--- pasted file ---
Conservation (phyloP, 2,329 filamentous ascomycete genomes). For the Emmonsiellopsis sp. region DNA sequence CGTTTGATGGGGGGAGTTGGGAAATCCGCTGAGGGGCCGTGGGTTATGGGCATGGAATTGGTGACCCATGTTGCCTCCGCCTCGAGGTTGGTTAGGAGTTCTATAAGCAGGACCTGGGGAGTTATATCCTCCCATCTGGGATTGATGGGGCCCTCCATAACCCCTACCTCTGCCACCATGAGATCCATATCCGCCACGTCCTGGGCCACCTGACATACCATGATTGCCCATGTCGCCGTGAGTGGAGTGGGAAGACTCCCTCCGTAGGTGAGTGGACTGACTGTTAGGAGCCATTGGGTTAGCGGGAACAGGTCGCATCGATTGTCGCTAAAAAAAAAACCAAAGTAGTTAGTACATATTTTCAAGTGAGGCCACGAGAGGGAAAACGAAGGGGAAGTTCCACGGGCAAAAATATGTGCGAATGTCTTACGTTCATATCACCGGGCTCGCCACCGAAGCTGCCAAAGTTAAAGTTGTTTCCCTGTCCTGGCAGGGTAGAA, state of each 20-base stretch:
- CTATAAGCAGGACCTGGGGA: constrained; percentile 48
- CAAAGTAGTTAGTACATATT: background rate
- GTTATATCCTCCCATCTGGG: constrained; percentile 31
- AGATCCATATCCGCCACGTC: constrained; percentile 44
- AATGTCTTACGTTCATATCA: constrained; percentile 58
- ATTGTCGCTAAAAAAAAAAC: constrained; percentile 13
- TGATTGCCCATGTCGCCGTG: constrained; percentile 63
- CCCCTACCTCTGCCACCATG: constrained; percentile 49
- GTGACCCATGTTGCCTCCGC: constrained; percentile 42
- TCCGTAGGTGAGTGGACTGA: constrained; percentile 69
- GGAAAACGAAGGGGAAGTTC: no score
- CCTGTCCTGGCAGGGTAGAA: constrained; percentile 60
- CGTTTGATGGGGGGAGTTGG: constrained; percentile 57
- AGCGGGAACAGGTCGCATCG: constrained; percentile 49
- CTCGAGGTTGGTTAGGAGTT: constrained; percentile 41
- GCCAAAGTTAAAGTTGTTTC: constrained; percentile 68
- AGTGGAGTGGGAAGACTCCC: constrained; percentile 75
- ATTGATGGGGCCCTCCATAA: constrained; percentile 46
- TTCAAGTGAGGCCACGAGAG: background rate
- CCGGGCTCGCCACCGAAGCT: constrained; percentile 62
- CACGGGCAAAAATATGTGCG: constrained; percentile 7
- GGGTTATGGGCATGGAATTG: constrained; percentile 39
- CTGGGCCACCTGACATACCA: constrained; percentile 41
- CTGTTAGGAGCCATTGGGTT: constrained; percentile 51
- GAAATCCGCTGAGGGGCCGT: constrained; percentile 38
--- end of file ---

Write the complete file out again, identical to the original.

Conservation (phyloP, 2,329 filamentous ascomycete genomes). For the Emmonsiellopsis sp. region DNA sequence CGTTTGATGGGGGGAGTTGGGAAATCCGCTGAGGGGCCGTGGGTTATGGGCATGGAATTGGTGACCCATGTTGCCTCCGCCTCGAGGTTGGTTAGGAGTTCTATAAGCAGGACCTGGGGAGTTATATCCTCCCATCTGGGATTGATGGGGCCCTCCATAACCCCTACCTCTGCCACCATGAGATCCATATCCGCCACGTCCTGGGCCACCTGACATACCATGATTGCCCATGTCGCCGTGAGTGGAGTGGGAAGACTCCCTCCGTAGGTGAGTGGACTGACTGTTAGGAGCCATTGGGTTAGCGGGAACAGGTCGCATCGATTGTCGCTAAAAAAAAAACCAAAGTAGTTAGTACATATTTTCAAGTGAGGCCACGAGAGGGAAAACGAAGGGGAAGTTCCACGGGCAAAAATATGTGCGAATGTCTTACGTTCATATCACCGGGCTCGCCACCGAAGCTGCCAAAGTTAAAGTTGTTTCCCTGTCCTGGCAGGGTAGAA, state of each 20-base stretch:
- CTATAAGCAGGACCTGGGGA: constrained; percentile 48
- CAAAGTAGTTAGTACATATT: background rate
- GTTATATCCTCCCATCTGGG: constrained; percentile 31
- AGATCCATATCCGCCACGTC: constrained; percentile 44
- AATGTCTTACGTTCATATCA: constrained; percentile 58
- ATTGTCGCTAAAAAAAAAAC: constrained; percentile 13
- TGATTGCCCATGTCGCCGTG: constrained; percentile 63
- CCCCTACCTCTGCCACCATG: constrained; percentile 49
- GTGACCCATGTTGCCTCCGC: constrained; percentile 42
- TCCGTAGGTGAGTGGACTGA: constrained; percentile 69
- GGAAAACGAAGGGGAAGTTC: no score
- CCTGTCCTGGCAGGGTAGAA: constrained; percentile 60
- CGTTTGATGGGGGGAGTTGG: constrained; percentile 57
- AGCGGGAACAGGTCGCATCG: constrained; percentile 49
- CTCGAGGTTGGTTAGGAGTT: constrained; percentile 41
- GCCAAAGTTAAAGTTGTTTC: constrained; percentile 68
- AGTGGAGTGGGAAGACTCCC: constrained; percentile 75
- ATTGATGGGGCCCTCCATAA: constrained; percentile 46
- TTCAAGTGAGGCCACGAGAG: background rate
- CCGGGCTCGCCACCGAAGCT: constrained; percentile 62
- CACGGGCAAAAATATGTGCG: constrained; percentile 7
- GGGTTATGGGCATGGAATTG: constrained; percentile 39
- CTGGGCCACCTGACATACCA: constrained; percentile 41
- CTGTTAGGAGCCATTGGGTT: constrained; percentile 51
- GAAATCCGCTGAGGGGCCGT: constrained; percentile 38